Evidence that Russian President Vladimir Putin is in trouble grows. He imposed an October deadline on his generals to stop Ukraine’s counteroffensive and to invade a large city, and a new poll is quietly underway in Russia to test the waters concerning the March 2024 presidential election.
It’s hard to believe, in a country without free elections or free speech, that Putin is interested in probing public opinion, but the state-owned Russian Public Opinion Research Center is doing just that in an unusually candid way. Russians are being asked to comment on whether a Putin resignation would “improve, worsen or not change the situation” and also if “someone replace him as president and if so, who exactly?”
These are “two interesting questions,” Putin’s former speechwriter, Abbas Gallyamov, wrote on his Telegram channel. Naturally, there’s an ulterior motive and game afoot, but this is another sign of weakness. But the biggest failing is Putin’s naval retreat from the “permanent” home base of its Black Sea fleet in Sevastopol in Crimea.
Gallyamov, who lives in Israel, speculates that the poll is merely a gambit aimed at meeting one of three objectives. Putin, a dictator, has not declared he will run as yet, and this poll may simply be a way to create a fake and early groundswell for him to stay, based on bogus results. Another possibility, he guessed, is that Putin may want to retire and be looking for a successor. Thirdly, he suggested that Putin “is thinking about tearing off the head of someone who is close to him popularity.”
Whatever the motivation, the survey indicates an insecure Putin who knows that his future is dependent upon the outcome of a war that’s going badly. Public opinion, usually irrelevant, may become a factor, along with the will of the elites.
A cynic could argue that another development — nuclear drills that took place across the country on Oct. 3 — is designed to scare the public into support for him. Leaders took part in drills that imagined 70 percent of the country’s housing and infrastructure was destroyed by a nuclear attack and that there was the possibility of radioactive contamination.
Putin’s military deadline, polling and scare tactics coincide with the announcement by Washington that it will provide long-range ATACMS ammunition for their HIMARS systems in Ukraine and that Abrams tanks are in Ukraine, soon to be deployed. The missiles will be a game-changer for Crimea and, to underscore that reality, the day after the news broke Ukraine advised Ukrainians living in Crimea to evacuate as soon as possible and “await liberation.” Another setback for Russia is that Ukrainians have broken through in Zaporizhzhia in a drive to reach the coastline and cut Putin’s land bridge to Crimea.
By far the biggest climb-down of all is Putin’s decision to abandon ship in Sevastopol, touted as the “permanent” base for the Russian Navy in the strategically important Black Sea region. Quietly, following Ukrainian attacks that have sunk or damaged many ships, including the regional flagship Moskva, Russia’s warships and submarines have transferred to Novorossiysk and other ports along Russia’s shore. Their relocations were not announced, but gradually detected through surveillance — a damaging and significant naval retreat. Russian supply lines to its Ukrainian-based forces will be disrupted, missiles from its ships will be out of range and Russia’s ability to choke Ukraine economically by blocking its maritime trade will be reduced.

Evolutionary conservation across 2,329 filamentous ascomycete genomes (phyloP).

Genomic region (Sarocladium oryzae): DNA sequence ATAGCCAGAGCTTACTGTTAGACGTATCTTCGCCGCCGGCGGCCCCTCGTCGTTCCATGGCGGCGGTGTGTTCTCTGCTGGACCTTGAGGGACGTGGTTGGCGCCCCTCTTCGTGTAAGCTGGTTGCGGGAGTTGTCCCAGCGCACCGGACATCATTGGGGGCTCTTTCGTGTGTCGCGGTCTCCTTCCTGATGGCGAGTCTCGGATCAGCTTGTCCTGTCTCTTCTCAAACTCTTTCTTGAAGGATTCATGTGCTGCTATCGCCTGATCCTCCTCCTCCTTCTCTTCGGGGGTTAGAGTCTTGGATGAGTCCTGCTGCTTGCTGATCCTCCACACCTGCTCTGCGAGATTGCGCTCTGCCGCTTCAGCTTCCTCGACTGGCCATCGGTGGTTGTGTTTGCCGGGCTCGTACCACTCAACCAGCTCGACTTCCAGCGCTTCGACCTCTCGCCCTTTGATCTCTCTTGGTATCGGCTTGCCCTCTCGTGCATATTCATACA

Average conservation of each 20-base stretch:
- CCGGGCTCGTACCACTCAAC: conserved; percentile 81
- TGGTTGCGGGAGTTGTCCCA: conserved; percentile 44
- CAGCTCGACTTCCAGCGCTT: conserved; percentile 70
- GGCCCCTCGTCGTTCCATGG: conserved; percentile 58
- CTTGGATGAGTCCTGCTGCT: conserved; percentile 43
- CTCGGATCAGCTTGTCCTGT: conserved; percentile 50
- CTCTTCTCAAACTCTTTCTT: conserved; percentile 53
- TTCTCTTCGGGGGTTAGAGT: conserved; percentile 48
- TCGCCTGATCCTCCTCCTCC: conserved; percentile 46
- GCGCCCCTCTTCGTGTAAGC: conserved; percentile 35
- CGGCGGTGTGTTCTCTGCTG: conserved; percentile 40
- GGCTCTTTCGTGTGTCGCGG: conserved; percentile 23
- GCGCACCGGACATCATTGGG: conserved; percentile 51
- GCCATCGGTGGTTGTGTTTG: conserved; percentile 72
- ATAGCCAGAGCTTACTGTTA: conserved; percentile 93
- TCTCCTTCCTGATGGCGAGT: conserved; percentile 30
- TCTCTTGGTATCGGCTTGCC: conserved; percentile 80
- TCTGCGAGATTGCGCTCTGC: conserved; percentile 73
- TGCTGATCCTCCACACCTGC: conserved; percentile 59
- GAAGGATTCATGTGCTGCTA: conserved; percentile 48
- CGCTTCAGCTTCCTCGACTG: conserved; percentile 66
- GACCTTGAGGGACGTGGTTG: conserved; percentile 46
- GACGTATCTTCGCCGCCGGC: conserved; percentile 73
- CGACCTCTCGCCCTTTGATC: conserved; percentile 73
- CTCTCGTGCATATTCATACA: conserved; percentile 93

Putin is also losing the economic war. Inflation soars, the ruble is at an all-time low, imports have disappeared, and last month the Central Bank raised interest rates to postpone a currency collapse. The elite is unhappy about this, but most have socked their stolen wealth offshore. Besides that, Putin has been bribing them to stay onside: Loyal followers have been given the assets and companies confiscated from Western interests that left the country in protest against the war.
But Putin’s vulnerability increases as conditions deteriorate, because the public is increasingly damaged. This is why Putin is taking the pulse through his poll. “Opinion change will come to Russia — abruptly and unexpectedly,” wrote Russian opposition leader Vladimir Kara-Murza, just before he was sent to Siberia for 25 years after criticizing the war. “It’s only a matter of time … The windows of opportunity opened by revolutionary change are generally very small and close very quickly. The new government will have only a few months, at best a year, to make a decisive break with the totalitarian past and prevent its return.”
Diane Francis is a non-resident senior fellow at the Atlantic Council in Washington at its Eurasia Center. She is editor at large at National Post in Canada, a columnist with Kyiv Post, author of 10 books, and specializes in geopolitics, white-collar crime, technology and business. She writes a newsletter about America and geopolitics twice weekly on Substack.